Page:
A commentary is an in-depth, verse-by-verse analysis of a book of the Bible. Commentaries often interact with the original language of a text as well as its cultural, historical, literary, and socio-political contexts, in order to help readers understand the text’s function and purpose.


** What is a monograph?

A monograph is a book that is written (graph) by a single (mono) author, typically on a single subject. But a monograph is not necessarily a commentary! Remember, a commentary is a verse-by-verse engagement with a text. A monograph might go on at length about something related to the biblical text (e.g., coins within the Roman empire and currency used in 1st-century Judea), but will not offer verse-by-verse commentary. Trying to figure out if the book you have chosen is a commentary on Matthew? See if you can find the part that deals with Matthew 4. And Matthew 16. If that was an easy exercise, you have a commentary!


De-coding your Syllabus: Practical Tips for the Beginning of the Semester

Welcome to Duke Divinity School! We know the first days of a new semester are always hectic — and on top of it all, professors keep sending you eighteen page documents full of dates, bibliographies, and bullet points! A syllabus can be complicated and intimidating, even for people who have been in academia for years, so please know it is not just you.

Don’t panic. Do this instead.

Sit down with a hard copy of the syllabus, a highlighter, and your personal calendar. 

Everything in this syllabus is important. But let’s grab the REALLY important stuff first.

REQUIRED TEXTS: These usually show up early in the syllabus. You MUST have these books OR know exactly how you can access them. HINT: if a reading says “SAKAI” next to it, the professor has posted it to your course’s Sakai site. If a reading doesn’t have this notation, YOU are responsible for making sure you have access to the reading, whether by purchasing the book or finding it in the library. Professors send their book lists to the library before each semester so that we can collect “e-reserves”, or electronic copies of required textbooks, that you can access online and read from home or from your favorite Durham coffee shop. Give it some thought: choose which books you want to invest in buying and which books you can find at the library.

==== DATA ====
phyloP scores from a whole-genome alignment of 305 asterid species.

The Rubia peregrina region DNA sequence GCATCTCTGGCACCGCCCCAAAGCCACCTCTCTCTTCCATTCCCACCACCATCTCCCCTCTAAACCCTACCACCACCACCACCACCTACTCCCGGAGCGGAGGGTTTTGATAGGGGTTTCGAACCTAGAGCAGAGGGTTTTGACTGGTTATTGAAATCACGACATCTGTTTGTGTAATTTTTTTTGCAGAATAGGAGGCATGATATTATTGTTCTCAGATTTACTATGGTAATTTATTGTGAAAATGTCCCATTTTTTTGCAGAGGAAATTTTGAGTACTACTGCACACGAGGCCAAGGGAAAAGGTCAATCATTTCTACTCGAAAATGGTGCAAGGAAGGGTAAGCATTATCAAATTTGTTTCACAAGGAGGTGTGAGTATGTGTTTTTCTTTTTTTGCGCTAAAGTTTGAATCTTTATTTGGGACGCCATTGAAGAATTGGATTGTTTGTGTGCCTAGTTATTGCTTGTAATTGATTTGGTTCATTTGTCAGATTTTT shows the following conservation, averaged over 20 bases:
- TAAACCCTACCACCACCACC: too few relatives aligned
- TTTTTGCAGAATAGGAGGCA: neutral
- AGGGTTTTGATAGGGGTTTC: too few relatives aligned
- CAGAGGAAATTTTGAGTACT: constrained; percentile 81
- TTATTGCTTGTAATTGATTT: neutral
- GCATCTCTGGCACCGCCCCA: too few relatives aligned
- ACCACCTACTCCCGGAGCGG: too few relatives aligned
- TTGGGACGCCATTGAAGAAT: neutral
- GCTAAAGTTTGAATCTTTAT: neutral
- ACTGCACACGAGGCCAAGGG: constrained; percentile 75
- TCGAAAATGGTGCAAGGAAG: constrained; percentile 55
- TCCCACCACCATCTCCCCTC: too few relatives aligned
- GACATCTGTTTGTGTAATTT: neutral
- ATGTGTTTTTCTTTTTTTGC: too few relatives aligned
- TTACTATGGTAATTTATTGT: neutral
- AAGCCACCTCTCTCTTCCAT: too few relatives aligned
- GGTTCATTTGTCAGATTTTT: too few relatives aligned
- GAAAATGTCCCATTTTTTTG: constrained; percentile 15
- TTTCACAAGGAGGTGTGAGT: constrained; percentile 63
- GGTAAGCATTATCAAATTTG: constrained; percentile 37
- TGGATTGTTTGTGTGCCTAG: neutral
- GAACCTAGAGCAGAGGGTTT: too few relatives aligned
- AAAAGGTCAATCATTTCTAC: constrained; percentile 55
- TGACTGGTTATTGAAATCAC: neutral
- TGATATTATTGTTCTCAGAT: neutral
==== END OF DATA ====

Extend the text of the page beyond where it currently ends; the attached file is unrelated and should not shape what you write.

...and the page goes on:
ASSIGNMENTS LIST: Open the syllabus to find the calendar of assignments. Sometimes you have to dig a few pages to find it. And it may be under a few different categories, but often it will be under something akin to “Assignments and Policies.” You are looking for assignments and dates these assignments are due. This section is the most important thing in the entire document.  Read it closely, then read it again, and immediately write or enter all of the assignments into your calendar on the days they are due. Midterm exam? In-class presentation? Final paper? Final paper due the same week as all your other final papers for all your other classes? Don’t let any of these dates sneak up on you! Put them on your calendar and start to make a plan for the hard weeks in the semester now.

ASSIGNMENT DETAILS: Knowing you have a paper due in the first week of October and getting it on your calendar is a great first step. But as soon as you get it on the calendar, your brain is going to go, “Great! Let’s not worry about this until October 1st.” Hold that thought. Flip through the rest of the syllabus and see if you can find a section that gives more detail on the expectations for each assignment. Flag this section with a Post-it note that will stick out the side of your syllabus so you can find it easily again when you start worrying about an assignment in earnest. But do yourself a favor and read it now, and think about how you can prepare: does the assignment ask you to review a book that’s not on the assigned readings list? Summarize and analyze the course readings up to this point in the semester? You should make a plan for how you’re going to get that work done before the night before your assignment is due.